My ideal of discipleship involved weekly meetings, formal Bible studies, answers to hard questions, and in-depth counseling. But this wasn’t what God provided at the time. Rather, God provided me with something much less intentional, but no less formative—a family who showed us hospitality. You see, discipleship doesn’t only take place in quiet rooms with books, Bibles, and coffee—it also takes place in the bustling homes of our fellow brothers and sisters as well.
But on this Father’s Day, we can still be encouraged. Though we may rightly lament the pain our earthly fathers caused (and seek help if we are in an abusive situation), we can also find hope in our sonship with our Heavenly Father. Though our earthly dads fathered us in sin, he fathers us in perfection and righteousness. We are not fatherless.
Christina Fox’s book Sufficient Hope came to me during one of those waves of floundering and showed me what I truly needed: to be reminded of the gospel. “Whatever experiences we face in motherhood, we all need Jesus—and he is sufficient. That’s what this book is about: our need for the gospel of Jesus Christ. In every moment, in every season, and whatever our circumstances, the gospel is sufficient to give us hope” (p. 14).
What we see outlined in Ephesians 4:22-24 is not a one-time instruction manual with promises of immediate success. Instead, it is a place we will return to often, probably with the same struggles, and the order may change. But God is faithful, and he will bring us to completion in his timing and lead us as we put off sin, renew our minds, and put on the new self.
In the Fall, both soul and body were broken by sin. Our bodies were then plagued by sicknesses and diseases, and ultimately death. Our bodies would be pushed and worked hard in order to survive. What was created to live with God in perfect relationship forever would now return to the dust it came from—but not without enduring physical hardships. But before this, when God formed us, he declared the whole of us as good—not just the soul. Both are created by God, both are created to glorify him, and both will be redeemed by God.
I am not writing this article as a professional, experienced counselorstriving to teach other counselors—I am nothing of the sorts. I am writing this as a believer who has battled her way through the thorns of doubt, and who has discerned both the goodand poor counsel given from others. I also come with humility, recognizing the times I have given the same gut-wrenching, doubt-inducing counsel that was once given to me. If there is anything to be taken away from this, I hope it is this: Let’s counsel those who doubt with the gospel—not their works.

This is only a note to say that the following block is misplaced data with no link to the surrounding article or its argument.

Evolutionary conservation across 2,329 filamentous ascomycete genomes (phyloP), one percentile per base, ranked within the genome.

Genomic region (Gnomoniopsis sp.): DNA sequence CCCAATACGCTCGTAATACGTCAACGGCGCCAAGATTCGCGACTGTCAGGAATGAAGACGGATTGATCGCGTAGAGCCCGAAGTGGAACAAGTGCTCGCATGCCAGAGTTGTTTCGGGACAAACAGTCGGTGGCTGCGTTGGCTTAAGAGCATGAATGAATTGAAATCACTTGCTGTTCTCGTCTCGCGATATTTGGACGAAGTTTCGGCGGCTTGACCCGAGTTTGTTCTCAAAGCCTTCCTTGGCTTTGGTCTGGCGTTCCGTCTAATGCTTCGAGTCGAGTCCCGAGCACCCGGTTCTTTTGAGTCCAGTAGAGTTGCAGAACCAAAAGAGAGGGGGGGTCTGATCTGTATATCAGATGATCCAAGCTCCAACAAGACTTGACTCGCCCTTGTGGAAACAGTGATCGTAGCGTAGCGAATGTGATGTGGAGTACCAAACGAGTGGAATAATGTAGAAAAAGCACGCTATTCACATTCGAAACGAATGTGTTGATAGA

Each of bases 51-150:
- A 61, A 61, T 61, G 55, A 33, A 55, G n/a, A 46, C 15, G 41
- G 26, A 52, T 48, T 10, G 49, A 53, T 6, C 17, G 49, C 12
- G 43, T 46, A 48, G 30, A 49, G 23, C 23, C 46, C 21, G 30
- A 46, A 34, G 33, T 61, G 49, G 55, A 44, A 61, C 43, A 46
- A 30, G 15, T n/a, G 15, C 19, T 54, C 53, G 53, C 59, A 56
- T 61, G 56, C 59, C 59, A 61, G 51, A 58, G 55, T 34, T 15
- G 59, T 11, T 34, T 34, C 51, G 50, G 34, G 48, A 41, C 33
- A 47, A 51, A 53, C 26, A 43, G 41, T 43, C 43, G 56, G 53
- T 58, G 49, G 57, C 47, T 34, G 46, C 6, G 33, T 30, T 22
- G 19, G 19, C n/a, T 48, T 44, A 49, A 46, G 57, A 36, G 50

Maybe you can relate. Maybe you love the snow, but the beating down of the summer sun makes you cranky. Or maybe you’re sick of trudging through muck and puddles from the seemingly endless rain. I’ve been there too. I didn’t think much of it—its just what everyone does. Complain about the weather, maybe try to find something good in it, if you can. I had little consideration for my complaints because I was so used to hearing them—from both my own mouth the mouths of others. Until I saw myself wandering the wilderness with the grumbling Israelites.
Perhaps you’ve heard this variation: “Depression, anxiety, heartbreak—you are not bound to living that way. You don’t have to suffer anymore. Freedom exists in Jesus. Come to him and find freedom.” This is a false gospel. This gospel motivates people to believe in it by presenting your best life now if you’ll just come to Jesus. This is a damning lie. Jesus doesn’t take away your suffering—he promises it (John 16:33). And because we live in a fallen world, your body will fail you—both mentally and physically. But the true gospel, presents a truth much greater than this prosperity gospel could ever conjure up.
With the admonition to be slow to speak should come the caveat, So be slow to assume. Based on one action, with no thought on the past, I had conjured up an assumption of my husband that was far from true. Offering no charity, I assumed the worst of my husband’s motives. Maybe it’s ironic and hypocritical, but I’m assuming I’m not the only one. I believe many of our conversations as believers would be much more edifying and our relationships much less tense if we lived by the phrase, “Love hopes all things,” (1 Corinthians 13:7). Our relationships within the church could be more unified if we remember the grace and charity we have been shown by Christ, who knew the depths and sins of our hearts, and seek to show charity to one another in our assumptions of each others words and motives.
In the church today, you probably didn’t even have to read one of those books to hear the term spiritual leadership tossed around. We hear the plea, “I just want to find a man who will lead me spiritually,” or, “I’m so sick of my husband not taking up his role of leading me spiritually.” Perhaps you share that plea. Maybe the man you married hasn’t turned out to be the spiritual leader of your dreams. If so, there are two temptations I’d like to encourage you to guard yourself from: Taking up your chisels to carve your husbands into an idol, or carving yourself into an idol for him.
Do You Struggle With Anxiety?
I do too. So each month, I send out a monthly newsletter where I discuss anxiety, giving resources and Bible verses to help you in your daily struggle. I also created a five day devotional Finding Freedom From Anxiety that you receive for free because you are a subscriber. Sign up if you want to join in the conversation.